They might need to reconfigure the lodging situation for this January’s 2018 Sundance Institute Screenwriters Lab Fellows as there are perhaps a record breaking sixteen scribes for the twelve projects that’ll be workshopped and then ceremoniously tossed in some fireplace. Known for supporting countless number of indie projects that began on paper and end up collecting trophyware once theatrically released, among the better known entities in this year’s group we have Bulgarian helmer Maya Vitkova who debuted Viktoria at Sundance in 2014 (read review), we have Little Rock based Amman Abbasi who broke into the fest last year with NEXT section opener Dayveon (read review) and finally, Filmmaker Mag 25 personality Beth de Araújo whose Josephine – is a project we’re already anticipating. We’ll be keeping tabs on all these projects/folks. The projects and fellows selected for the 2018 January Screenwriters Lab are:
Afrika (Bulgaria) / Maya Vitkova (writer/director): Afrika weaves together the stories of a family over the course of one year, a fantastical journey of love and loss, across three generations.
Maya Vitkova is a director, screenwriter, and producer, whose debut film, Viktoria, was the first Bulgarian feature in competition at the Sundance Film Festival. The film played at more than 70 international festivals, including Rotterdam, Karlovy Vary, Busan, AFI Fest and BFI London, and received praise from the Hollywood Reporter, IndieWire, Vogue Magazine and other publications. The New Yorker listed it at number 4 of the best films of 2016, and named Maya Vitkova one of the five best directors in the world. Vitkova was chosen as a European Film Promotion’s “Producer on the Move” in Cannes and is an EAVE 2017 graduate.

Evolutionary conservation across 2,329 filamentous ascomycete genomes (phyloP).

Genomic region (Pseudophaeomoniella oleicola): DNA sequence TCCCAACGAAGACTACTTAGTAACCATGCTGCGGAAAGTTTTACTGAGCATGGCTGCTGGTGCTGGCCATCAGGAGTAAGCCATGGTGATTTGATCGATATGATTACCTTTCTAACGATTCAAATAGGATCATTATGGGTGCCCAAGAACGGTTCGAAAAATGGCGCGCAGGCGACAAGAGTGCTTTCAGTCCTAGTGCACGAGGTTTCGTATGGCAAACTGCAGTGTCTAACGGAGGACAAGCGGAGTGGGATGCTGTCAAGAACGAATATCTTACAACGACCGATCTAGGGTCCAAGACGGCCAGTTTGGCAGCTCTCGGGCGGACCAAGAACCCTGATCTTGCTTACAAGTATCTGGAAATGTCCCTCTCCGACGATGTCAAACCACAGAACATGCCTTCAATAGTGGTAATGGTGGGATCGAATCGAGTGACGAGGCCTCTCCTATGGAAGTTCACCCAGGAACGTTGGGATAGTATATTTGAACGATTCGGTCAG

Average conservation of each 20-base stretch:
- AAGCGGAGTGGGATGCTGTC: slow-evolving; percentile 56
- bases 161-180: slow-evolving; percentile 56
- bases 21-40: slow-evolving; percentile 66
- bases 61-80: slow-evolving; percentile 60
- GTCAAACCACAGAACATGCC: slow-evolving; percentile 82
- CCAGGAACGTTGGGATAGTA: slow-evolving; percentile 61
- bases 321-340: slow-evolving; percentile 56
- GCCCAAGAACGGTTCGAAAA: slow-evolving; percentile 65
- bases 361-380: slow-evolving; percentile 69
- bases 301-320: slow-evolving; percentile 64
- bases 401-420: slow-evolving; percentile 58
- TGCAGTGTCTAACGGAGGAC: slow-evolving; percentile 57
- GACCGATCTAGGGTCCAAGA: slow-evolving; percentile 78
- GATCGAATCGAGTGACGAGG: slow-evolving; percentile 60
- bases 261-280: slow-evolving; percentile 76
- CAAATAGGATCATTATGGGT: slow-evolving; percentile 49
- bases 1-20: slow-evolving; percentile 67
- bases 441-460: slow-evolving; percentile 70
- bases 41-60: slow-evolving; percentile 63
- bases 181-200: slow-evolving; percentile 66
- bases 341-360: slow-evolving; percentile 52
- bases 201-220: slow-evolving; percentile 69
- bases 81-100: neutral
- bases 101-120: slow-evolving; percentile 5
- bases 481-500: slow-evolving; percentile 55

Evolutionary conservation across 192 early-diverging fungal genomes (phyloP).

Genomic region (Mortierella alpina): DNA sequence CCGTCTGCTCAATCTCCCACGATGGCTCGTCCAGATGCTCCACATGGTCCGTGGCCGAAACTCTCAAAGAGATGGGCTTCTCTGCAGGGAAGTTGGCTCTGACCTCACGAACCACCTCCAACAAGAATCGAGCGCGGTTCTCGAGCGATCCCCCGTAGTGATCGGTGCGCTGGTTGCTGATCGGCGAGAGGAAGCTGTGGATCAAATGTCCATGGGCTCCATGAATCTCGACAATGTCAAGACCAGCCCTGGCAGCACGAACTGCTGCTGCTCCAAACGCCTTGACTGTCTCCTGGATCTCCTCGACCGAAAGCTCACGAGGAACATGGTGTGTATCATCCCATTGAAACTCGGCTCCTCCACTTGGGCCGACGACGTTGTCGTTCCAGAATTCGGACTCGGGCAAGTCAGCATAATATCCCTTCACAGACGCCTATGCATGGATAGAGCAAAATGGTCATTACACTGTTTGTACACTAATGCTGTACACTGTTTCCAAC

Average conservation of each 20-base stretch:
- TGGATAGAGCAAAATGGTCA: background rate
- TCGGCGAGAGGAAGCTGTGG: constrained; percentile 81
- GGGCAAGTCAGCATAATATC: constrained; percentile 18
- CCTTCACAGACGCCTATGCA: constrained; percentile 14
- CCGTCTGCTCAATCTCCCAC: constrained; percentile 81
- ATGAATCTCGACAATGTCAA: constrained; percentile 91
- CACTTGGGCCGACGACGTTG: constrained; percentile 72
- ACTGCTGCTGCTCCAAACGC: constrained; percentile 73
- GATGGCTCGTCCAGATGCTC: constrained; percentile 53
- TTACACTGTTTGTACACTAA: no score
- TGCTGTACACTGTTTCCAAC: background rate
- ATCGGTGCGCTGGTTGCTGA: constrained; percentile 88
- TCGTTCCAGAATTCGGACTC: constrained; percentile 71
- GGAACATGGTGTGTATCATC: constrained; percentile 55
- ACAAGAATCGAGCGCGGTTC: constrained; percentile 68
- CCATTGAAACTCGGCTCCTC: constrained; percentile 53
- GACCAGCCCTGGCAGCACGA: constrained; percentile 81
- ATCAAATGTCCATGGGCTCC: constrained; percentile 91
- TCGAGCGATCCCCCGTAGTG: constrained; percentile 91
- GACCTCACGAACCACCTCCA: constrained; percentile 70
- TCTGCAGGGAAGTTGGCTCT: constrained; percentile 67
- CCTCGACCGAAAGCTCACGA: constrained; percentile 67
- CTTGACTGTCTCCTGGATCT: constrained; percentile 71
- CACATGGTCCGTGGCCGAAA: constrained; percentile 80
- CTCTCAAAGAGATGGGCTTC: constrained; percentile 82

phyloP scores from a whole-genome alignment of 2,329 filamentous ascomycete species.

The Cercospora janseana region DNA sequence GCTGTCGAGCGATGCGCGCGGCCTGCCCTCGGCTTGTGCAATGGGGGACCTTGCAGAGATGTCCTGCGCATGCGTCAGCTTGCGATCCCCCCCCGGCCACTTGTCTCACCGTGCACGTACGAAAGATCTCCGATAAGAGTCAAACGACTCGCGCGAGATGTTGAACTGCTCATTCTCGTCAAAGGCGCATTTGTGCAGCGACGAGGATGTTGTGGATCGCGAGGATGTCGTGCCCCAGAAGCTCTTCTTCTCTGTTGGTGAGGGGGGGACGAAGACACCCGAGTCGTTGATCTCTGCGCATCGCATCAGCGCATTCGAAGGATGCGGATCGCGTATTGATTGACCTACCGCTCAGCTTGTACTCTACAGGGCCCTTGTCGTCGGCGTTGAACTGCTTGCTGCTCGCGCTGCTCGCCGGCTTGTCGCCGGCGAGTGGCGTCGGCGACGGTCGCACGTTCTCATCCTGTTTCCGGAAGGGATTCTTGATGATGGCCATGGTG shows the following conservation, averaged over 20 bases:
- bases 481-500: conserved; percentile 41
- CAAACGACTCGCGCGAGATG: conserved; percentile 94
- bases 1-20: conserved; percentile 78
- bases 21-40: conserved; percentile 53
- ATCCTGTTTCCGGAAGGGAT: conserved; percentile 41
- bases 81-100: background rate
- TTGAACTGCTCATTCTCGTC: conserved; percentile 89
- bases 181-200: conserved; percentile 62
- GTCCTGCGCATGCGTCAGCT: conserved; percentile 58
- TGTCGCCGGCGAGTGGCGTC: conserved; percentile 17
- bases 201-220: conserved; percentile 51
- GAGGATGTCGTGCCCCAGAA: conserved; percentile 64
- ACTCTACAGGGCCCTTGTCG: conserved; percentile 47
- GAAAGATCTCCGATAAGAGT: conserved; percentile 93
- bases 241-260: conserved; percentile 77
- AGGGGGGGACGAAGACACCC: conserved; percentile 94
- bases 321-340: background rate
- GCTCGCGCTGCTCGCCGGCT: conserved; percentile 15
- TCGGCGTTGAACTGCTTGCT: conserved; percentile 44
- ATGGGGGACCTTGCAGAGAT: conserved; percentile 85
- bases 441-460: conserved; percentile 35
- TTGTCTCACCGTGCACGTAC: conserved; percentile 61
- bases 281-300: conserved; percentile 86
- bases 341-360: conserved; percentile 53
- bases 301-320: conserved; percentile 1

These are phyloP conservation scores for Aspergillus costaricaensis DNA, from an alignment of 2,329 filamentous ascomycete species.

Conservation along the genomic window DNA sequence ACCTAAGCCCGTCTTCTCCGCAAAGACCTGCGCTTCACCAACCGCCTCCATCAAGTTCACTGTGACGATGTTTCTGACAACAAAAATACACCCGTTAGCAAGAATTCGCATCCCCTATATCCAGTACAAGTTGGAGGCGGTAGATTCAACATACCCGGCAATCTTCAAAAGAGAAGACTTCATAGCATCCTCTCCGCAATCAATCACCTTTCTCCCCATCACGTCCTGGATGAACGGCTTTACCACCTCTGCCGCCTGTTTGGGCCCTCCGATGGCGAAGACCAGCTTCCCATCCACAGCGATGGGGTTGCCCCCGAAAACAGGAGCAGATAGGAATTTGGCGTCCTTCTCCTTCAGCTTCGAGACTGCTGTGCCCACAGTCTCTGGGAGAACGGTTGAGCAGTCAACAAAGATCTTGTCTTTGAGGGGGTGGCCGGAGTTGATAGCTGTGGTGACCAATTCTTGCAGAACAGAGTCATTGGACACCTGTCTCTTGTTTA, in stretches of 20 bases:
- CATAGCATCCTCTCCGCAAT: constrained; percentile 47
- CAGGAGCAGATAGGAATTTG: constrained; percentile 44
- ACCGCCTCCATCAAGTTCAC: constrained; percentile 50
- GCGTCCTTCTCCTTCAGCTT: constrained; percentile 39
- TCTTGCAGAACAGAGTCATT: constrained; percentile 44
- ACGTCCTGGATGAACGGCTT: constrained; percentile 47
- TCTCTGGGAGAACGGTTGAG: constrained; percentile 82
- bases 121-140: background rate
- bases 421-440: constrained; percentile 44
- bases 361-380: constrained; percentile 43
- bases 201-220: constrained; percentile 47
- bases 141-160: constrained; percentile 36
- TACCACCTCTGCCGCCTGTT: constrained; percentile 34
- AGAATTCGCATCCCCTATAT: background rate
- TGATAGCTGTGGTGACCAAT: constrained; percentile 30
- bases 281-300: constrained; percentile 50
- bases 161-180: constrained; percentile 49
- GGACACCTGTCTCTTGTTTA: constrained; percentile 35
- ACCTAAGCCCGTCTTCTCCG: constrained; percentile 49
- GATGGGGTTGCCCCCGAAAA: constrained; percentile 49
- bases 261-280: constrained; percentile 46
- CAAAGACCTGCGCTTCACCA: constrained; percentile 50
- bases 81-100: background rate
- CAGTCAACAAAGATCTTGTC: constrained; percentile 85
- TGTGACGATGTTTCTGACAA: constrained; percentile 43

Broadway (Greece) / Christos Massalas (writer/director): A band of young street performers and pickpockets find an unlikely home in an abandoned mall in Athens. The balance of their makeshift family is threatened when a former member of their group returns after being released from prison.
Born in Greece, Christos Massalas is a graduate of the London Film School. His short films have received awards from around the world and have screened at international film festivals including Cannes, Locarno, AFI Fest, Guanajuato, BFI, and Nouveau Cinéma, among others. His latest short film Copa-Loca is nominated for the European Film Academy Award. Broadway will be his feature directorial debut.
Doha (U.S.A. / Morocco) / Eimi Imanishi (writer/director): Disheartened by her deportation from Europe, Mariam is forced to return home to Western Sahara. Adrift in the very place that’s supposed to be her home, she searches for the means to assert agency over her own life.
Eimi Imanishi is a Japanese American filmmaker. She earned her BFA at the Slade School of Art, University College London where she majored in sculpture. She has directed two award-winning short films, Battalion to My Beat and One Up, that have played at numerous festivals including the Toronto International Film Festival and Clermont Ferrand.
The Huntress (U.S.A. / Mexico) / Suzanne Andrews Correa (writer/director): In Juarez, Mexico, where violence against women goes unnoticed and unpunished, an unlikely heroine emerges to seek justice. This project is the recipient of the Feature Film Program Latina Fellowship.
Suzanne Andrews Correa is a Mexican American director and screenwriter based in New York City. A recent MFA graduate of the Film Program at Columbia University, she has worked in the industry for almost a decade as a member of IATSE. Her latest short, La Casa de Beatriz, premiered at the 2017 Morelia International Film Festival and received awards from the Princess Grace Foundation and Directors Guild of America. The Huntress will be her feature directorial debut.
Josephine (U.S.A.) / Beth de Araújo (writer/director): After accidentally witnessing a rape in Golden Gate Park, eight-year-old Josephine is plunged into a maelstrom of fear and paranoia. Surrounded by adults helpless to assuage her and unable to understand her, she acts out with increasing violence, searching for any way to regain control of her own safety. This project is the recipient of the Asian American Fellowship.